R.E.B.E.L.S.

Still wearing his red ring, Lobo is recruited from a bar by Vril Dox, who requires his help battling his "father" Brainiac and captured weapon Pulsar Stargrave. Even losing his spacehog, Lobo saves the planet Colu, but with Brainac and Pulsar Stargrave escaping.[10]

The New 52

Lobo made his New 52 debut in Deathstroke #9 written by Rob Liefeld. Deathstroke is hired to take out Lobo, whose origin has been retconned; he is now a proud Czarnian slaver who killed the rest of his race except for his beloved Princess Sheba.

Powers and abilities

Lobo possesses extraordinary strength of undefined limits. His strength, much like his other powers, varies greatly depending upon different artistic interpretations of various comic book writers. In some instances, he is depicted as being barely stronger than a human while, in others, he demonstrates physical strength on a similar level to Superman. Lobo also possesses superhuman durability, which varies greatly as well. Lobo is depicted, in some situations, as being injured by conventional bullets while, in other situations, he has the physical resiliency to stand toe to toe with Superman, survive unprotected in deep space, and withstand powerful explosive blasts without sustaining injury. He has displayed particular susceptibility to gaseous chemicals. In one instance, Lobo was declared immortal because after he died and went to hell, he proved too much for the demons of hell and when he was sent to heaven instead; Lobo wreaked so much havoc that he was permanently banished from the afterlife.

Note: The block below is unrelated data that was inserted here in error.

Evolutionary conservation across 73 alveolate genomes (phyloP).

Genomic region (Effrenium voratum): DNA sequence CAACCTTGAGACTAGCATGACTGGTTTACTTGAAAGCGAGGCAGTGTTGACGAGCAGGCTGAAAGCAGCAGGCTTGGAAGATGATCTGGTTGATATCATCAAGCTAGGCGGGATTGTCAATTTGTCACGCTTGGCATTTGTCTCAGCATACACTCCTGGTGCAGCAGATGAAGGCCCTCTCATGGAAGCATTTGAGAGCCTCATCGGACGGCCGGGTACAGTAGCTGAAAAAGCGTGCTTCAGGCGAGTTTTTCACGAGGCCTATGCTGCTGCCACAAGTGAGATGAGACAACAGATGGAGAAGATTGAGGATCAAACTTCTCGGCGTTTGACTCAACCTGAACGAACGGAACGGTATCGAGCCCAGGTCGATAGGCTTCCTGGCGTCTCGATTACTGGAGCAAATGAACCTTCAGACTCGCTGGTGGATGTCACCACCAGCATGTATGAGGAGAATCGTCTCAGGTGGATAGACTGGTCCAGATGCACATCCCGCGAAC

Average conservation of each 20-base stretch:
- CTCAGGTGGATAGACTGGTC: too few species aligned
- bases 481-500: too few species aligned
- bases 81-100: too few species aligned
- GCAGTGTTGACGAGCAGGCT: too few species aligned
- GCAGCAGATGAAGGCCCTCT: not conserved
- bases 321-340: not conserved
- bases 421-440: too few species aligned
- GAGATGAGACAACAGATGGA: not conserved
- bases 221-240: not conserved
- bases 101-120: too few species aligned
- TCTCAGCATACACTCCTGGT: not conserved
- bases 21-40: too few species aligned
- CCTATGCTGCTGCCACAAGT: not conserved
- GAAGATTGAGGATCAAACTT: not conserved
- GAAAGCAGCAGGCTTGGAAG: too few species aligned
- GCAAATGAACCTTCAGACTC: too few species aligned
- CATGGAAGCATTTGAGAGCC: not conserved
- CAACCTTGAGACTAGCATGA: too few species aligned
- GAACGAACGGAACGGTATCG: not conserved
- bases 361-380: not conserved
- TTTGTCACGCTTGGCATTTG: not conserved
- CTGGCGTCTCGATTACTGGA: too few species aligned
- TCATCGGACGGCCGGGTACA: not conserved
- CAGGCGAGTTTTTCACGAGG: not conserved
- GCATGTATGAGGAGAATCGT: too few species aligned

In all comic books, Lobo is portrayed as a ruthless bounty hunter. He only has one rule, once he takes a contract out on someone; he finishes it no matter what. Even if it means risking his own life.